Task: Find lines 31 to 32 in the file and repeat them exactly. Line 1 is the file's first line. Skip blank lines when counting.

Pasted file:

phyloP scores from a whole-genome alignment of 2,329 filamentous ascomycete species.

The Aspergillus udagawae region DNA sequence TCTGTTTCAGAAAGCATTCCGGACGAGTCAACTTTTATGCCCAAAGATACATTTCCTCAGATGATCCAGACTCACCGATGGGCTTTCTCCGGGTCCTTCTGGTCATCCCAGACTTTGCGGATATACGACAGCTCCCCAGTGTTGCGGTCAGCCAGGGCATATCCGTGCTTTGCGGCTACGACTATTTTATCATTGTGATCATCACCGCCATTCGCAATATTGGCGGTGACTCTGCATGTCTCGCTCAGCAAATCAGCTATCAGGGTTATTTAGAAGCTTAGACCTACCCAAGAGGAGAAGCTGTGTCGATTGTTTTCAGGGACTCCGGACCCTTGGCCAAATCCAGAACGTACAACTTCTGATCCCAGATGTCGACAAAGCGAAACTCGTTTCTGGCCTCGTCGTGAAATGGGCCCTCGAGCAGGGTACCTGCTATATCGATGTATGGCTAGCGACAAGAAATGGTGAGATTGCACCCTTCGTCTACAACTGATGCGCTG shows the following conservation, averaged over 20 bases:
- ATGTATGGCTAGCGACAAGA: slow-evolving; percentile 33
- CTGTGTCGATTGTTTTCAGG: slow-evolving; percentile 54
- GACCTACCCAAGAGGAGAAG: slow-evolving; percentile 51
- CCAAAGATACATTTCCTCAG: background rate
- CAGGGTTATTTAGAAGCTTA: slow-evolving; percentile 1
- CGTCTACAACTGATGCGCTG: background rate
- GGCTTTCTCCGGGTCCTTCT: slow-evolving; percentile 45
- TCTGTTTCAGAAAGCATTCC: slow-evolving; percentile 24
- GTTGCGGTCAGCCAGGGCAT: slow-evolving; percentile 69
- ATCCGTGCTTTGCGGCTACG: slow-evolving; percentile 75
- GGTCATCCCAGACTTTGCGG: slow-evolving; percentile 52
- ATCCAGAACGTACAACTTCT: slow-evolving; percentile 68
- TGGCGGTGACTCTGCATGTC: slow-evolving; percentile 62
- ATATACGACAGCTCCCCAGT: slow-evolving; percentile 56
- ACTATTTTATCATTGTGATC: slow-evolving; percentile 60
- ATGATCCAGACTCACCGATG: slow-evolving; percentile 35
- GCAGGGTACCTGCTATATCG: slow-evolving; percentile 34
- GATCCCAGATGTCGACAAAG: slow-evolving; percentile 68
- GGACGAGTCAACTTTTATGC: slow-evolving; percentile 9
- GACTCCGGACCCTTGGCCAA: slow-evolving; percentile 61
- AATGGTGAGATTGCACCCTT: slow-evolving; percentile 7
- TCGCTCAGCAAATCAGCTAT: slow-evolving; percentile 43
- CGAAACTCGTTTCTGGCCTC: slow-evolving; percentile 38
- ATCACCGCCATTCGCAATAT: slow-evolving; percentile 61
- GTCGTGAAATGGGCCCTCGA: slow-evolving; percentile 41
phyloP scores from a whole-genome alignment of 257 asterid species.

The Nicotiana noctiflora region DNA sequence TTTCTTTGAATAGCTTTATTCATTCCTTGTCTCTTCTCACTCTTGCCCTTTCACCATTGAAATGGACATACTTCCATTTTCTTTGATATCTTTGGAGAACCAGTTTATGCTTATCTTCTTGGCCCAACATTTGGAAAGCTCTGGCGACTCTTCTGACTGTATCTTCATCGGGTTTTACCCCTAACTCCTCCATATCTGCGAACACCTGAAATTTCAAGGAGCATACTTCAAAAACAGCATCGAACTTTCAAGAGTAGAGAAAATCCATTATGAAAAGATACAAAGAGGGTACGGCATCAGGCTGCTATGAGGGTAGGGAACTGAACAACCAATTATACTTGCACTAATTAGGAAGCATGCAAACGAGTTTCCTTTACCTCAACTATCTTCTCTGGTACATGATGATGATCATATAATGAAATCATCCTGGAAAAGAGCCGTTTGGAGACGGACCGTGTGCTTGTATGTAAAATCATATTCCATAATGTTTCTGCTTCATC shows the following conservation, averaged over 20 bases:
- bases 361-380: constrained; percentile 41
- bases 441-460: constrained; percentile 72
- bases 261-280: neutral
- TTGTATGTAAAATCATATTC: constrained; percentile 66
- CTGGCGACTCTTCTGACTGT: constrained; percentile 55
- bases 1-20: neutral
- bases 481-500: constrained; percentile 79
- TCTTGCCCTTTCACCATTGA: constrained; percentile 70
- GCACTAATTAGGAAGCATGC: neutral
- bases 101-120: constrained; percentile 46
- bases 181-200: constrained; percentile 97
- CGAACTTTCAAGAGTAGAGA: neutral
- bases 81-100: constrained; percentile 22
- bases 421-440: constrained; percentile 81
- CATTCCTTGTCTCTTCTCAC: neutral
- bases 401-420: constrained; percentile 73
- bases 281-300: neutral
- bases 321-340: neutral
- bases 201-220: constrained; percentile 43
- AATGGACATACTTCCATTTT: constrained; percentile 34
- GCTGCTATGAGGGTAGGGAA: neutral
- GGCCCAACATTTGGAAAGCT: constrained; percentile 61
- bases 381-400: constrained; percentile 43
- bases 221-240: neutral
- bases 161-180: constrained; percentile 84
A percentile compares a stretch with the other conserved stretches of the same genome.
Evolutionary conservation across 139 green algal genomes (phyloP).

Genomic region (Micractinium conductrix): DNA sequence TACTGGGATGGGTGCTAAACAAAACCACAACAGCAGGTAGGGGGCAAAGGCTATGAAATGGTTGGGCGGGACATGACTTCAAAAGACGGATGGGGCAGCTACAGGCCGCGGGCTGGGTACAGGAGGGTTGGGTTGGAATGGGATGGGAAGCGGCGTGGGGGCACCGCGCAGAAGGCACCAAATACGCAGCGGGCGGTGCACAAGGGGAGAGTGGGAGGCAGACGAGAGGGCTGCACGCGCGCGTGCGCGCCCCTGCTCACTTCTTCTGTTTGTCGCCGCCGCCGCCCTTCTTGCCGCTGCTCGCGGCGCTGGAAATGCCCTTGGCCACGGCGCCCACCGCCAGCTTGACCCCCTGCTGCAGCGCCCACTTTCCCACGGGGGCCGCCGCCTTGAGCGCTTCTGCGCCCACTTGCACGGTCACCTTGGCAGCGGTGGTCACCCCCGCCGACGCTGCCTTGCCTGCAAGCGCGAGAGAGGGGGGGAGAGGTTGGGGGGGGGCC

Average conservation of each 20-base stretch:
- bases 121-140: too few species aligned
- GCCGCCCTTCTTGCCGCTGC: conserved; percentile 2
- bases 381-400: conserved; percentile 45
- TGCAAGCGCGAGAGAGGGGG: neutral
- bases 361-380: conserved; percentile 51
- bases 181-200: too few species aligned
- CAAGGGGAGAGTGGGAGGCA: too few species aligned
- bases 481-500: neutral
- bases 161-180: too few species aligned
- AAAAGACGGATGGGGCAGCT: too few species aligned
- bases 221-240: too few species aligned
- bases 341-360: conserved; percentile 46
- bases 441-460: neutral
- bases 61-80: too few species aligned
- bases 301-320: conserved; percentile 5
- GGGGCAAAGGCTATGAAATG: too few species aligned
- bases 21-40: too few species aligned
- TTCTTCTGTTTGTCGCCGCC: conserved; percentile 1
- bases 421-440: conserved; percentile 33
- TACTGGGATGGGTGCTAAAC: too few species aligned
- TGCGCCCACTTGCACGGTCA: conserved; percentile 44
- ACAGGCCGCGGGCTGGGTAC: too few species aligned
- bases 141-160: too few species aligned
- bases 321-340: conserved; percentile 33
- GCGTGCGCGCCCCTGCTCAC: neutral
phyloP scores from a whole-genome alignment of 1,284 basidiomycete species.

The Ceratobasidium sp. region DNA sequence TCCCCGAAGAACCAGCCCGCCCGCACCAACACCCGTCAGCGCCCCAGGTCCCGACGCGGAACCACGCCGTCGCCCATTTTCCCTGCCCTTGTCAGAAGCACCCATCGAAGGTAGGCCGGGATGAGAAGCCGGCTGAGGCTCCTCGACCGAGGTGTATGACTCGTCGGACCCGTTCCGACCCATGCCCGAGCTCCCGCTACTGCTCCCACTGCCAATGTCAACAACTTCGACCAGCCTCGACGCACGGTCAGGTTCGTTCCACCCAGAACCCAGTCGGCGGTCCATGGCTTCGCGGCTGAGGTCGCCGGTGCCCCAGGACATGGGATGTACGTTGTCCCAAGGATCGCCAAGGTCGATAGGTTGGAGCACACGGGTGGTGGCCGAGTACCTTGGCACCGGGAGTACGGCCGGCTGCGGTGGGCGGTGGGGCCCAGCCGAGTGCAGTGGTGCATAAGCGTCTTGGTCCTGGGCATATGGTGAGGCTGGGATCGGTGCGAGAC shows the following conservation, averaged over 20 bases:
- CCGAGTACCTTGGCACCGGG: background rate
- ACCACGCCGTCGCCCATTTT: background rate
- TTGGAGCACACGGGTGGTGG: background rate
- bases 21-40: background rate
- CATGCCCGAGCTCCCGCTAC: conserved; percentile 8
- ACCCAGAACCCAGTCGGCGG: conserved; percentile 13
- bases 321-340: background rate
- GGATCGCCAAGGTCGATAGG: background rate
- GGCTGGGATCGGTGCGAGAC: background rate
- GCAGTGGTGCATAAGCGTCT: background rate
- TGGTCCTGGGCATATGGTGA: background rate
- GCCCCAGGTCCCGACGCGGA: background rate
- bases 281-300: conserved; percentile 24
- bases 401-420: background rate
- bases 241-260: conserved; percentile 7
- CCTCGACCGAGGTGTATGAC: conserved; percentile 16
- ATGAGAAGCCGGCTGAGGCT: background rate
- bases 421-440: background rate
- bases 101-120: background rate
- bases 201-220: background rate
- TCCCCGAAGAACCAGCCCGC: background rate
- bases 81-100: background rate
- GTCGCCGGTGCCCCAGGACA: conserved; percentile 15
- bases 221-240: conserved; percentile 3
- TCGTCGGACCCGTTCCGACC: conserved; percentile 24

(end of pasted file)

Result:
- bases 441-460: constrained; percentile 72
- bases 261-280: neutral